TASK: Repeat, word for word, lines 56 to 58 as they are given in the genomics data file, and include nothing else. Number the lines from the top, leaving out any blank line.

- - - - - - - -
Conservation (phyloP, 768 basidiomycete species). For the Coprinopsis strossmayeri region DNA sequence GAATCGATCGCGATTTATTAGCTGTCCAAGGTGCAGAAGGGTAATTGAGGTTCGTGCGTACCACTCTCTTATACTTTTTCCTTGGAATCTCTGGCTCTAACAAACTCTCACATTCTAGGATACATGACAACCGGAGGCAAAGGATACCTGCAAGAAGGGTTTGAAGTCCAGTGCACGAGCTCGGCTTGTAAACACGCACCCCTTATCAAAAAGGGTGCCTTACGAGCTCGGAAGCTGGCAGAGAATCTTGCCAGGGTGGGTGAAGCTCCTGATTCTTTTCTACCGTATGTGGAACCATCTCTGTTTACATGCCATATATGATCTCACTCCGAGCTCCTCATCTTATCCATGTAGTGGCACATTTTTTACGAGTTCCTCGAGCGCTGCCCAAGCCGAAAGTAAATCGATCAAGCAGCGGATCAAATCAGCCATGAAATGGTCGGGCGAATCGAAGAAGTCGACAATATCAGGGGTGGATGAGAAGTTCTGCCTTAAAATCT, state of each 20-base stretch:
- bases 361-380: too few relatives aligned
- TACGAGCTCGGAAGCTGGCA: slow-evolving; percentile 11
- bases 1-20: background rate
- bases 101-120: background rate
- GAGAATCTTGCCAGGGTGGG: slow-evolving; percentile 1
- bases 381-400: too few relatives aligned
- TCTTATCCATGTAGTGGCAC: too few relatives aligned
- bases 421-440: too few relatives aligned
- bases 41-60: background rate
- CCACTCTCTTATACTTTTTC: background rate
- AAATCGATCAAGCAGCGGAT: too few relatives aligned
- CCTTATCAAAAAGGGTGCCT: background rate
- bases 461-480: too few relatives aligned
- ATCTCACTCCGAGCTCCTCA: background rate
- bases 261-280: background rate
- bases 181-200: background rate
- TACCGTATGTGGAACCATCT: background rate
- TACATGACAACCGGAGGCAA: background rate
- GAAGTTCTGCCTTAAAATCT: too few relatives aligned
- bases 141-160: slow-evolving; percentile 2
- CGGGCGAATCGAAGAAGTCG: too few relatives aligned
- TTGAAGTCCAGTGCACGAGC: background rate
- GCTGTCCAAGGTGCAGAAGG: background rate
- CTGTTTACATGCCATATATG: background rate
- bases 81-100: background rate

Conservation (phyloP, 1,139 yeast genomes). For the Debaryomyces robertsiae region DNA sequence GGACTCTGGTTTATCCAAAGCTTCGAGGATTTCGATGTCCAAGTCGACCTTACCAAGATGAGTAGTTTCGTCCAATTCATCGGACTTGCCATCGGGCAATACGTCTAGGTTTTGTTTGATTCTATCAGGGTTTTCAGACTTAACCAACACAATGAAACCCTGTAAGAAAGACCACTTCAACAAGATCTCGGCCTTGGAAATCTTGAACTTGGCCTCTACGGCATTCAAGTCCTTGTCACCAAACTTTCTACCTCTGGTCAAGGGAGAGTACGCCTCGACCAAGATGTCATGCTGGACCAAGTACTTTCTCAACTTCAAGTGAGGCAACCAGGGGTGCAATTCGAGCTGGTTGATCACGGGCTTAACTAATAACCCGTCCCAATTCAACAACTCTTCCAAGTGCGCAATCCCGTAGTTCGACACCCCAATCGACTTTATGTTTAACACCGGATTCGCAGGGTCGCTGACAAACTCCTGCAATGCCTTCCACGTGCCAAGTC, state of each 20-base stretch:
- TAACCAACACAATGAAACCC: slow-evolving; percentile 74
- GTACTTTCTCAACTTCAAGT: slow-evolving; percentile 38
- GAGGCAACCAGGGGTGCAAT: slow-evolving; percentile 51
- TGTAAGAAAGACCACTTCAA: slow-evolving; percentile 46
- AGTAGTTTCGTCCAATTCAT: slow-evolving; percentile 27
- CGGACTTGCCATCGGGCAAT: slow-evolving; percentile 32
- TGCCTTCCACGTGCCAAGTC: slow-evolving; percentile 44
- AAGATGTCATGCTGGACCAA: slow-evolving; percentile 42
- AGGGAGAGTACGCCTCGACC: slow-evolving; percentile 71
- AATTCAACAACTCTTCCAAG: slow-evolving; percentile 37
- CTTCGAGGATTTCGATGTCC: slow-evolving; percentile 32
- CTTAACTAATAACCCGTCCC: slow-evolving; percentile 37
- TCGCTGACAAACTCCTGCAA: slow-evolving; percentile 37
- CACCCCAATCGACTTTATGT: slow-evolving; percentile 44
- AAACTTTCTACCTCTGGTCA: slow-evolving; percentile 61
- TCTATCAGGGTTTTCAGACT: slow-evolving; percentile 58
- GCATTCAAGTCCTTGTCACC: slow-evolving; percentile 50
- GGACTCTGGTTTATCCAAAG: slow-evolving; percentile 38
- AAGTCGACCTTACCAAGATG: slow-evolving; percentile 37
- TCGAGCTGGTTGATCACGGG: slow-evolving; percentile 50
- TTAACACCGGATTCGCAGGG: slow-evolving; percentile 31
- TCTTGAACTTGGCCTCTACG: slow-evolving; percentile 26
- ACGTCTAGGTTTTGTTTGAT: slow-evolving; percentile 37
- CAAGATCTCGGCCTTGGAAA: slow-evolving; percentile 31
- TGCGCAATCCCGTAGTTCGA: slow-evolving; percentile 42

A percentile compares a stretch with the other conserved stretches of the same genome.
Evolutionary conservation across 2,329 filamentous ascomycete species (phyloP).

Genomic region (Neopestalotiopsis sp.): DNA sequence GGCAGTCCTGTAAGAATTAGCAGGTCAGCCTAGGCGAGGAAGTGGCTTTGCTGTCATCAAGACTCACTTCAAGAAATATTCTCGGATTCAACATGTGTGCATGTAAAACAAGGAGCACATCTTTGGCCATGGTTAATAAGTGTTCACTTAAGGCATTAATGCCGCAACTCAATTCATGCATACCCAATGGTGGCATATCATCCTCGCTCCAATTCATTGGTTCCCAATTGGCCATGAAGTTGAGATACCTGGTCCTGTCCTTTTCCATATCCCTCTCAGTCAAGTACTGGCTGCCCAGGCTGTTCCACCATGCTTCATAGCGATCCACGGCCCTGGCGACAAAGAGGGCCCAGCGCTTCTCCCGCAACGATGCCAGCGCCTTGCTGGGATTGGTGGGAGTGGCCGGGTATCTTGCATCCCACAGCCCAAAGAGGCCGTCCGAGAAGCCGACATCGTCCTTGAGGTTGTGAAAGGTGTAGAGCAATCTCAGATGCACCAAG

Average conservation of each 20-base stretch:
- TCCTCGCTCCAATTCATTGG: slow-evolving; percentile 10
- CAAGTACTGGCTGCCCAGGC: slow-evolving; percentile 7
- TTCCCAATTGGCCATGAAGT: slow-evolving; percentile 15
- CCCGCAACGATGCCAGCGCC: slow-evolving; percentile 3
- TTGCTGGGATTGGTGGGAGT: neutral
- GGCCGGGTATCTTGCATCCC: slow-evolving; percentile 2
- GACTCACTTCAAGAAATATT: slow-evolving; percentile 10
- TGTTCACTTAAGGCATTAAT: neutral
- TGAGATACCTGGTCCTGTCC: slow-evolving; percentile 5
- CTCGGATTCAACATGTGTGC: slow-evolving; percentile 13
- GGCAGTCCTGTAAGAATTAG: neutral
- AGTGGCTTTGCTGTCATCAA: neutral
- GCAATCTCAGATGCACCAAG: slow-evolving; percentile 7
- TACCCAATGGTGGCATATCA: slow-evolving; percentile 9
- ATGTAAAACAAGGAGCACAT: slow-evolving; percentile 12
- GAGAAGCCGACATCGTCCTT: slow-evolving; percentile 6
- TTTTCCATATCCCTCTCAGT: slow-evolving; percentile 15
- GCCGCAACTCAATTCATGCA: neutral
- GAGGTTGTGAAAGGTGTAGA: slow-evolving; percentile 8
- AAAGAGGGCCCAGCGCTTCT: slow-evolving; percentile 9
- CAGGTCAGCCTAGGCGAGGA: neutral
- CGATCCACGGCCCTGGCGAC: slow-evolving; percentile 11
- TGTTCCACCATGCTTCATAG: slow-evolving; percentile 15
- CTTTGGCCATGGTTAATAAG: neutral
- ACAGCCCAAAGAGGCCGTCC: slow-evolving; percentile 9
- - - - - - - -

Average conservation of each 20-base stretch:
- TCCTCGCTCCAATTCATTGG: slow-evolving; percentile 10
- CAAGTACTGGCTGCCCAGGC: slow-evolving; percentile 7